Landay (you say it LANDee) are poems sung by Afghan women, often in the rural areas of the country.
Landays are mostly anonymous (because singing is regarded as unislamic, and so performing a landay can be extremely dangerous).
The teenage poet who called herself Rahila Muska's life ended when she set herself on fire after her marriage to her cousin was forbidden.
She left many landays.
I call. You're stone.
One day you'll look and find I'm gone.
A landay in its native Pashto has nine syllables in its first line and thirteen in its second. Usually it doesn't rhyme, but the second line ends with a ma or a na sound.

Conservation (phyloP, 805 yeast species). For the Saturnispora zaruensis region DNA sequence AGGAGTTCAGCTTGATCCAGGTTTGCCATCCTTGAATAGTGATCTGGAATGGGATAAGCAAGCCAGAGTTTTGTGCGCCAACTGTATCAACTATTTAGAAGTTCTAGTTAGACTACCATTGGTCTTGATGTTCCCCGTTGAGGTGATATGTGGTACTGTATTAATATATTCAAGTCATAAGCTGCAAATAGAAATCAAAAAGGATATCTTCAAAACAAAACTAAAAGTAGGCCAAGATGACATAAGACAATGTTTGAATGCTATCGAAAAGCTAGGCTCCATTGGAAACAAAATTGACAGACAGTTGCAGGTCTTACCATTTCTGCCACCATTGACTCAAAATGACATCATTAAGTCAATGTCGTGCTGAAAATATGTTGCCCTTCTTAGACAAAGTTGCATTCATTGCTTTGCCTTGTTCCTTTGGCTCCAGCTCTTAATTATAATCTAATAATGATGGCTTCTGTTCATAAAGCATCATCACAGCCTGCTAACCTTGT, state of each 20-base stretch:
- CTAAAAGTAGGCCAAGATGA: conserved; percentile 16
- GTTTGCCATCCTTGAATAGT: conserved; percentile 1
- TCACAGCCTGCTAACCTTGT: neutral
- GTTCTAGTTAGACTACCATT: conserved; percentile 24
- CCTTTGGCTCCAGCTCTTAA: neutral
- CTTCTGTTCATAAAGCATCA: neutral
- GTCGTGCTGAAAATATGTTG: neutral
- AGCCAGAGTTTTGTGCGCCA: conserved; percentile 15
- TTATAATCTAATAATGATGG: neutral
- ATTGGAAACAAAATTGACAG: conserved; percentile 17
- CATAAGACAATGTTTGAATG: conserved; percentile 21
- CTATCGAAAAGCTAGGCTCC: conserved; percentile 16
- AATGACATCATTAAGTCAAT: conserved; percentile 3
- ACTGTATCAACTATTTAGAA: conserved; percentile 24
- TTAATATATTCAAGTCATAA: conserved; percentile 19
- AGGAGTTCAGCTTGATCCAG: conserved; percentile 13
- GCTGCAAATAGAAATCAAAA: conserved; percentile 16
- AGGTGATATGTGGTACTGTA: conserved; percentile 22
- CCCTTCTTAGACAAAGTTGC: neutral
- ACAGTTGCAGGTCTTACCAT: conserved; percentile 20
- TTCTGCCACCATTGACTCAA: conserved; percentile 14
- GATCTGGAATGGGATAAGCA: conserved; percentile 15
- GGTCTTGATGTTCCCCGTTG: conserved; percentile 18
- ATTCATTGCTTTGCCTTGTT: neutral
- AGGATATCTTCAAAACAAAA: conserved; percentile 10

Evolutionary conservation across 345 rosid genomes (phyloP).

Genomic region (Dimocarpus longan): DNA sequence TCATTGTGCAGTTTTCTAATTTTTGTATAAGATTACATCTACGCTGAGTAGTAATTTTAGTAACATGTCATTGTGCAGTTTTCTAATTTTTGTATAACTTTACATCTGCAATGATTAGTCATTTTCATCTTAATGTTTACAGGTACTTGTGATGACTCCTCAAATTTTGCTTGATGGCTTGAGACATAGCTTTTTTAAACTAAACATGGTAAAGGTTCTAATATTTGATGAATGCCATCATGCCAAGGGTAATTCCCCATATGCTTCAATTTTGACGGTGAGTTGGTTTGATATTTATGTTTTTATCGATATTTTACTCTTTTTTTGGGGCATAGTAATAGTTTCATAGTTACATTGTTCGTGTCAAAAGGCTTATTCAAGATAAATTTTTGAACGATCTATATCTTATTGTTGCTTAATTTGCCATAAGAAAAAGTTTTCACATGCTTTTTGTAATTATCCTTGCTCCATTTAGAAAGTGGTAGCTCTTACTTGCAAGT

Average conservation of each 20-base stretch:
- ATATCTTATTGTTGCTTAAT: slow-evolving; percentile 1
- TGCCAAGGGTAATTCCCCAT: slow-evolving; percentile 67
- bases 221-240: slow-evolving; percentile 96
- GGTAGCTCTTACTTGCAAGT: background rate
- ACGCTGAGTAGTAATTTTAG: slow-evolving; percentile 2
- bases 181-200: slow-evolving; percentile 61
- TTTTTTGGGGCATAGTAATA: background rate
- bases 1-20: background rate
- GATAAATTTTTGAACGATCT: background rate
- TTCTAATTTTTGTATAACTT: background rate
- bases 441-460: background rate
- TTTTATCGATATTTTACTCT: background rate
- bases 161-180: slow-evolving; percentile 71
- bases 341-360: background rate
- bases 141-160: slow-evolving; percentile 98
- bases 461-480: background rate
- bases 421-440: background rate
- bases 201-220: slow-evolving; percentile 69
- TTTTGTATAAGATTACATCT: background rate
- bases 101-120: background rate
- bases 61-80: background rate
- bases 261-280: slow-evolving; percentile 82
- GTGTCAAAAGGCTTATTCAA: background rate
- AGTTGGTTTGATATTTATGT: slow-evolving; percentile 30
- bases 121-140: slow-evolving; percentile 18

Landays are traditionally about love, war, separation, grief or homeland. They sound like lullabies, but are known for being sarcastic, rude, and biting. They show the women behind the burqas to be lively, earthy, contemptuous and furious.
You sold me to an old man, father.
May God destroy your house, I was your daughter.
Landay now sometimes feature suicide vests and bombs, and they are performed and distributed via the internet. It's a voice, a life-line.
Now say that poetry is useless.
Word To Use Today: landay. This word means short poisonous snake in Pashto.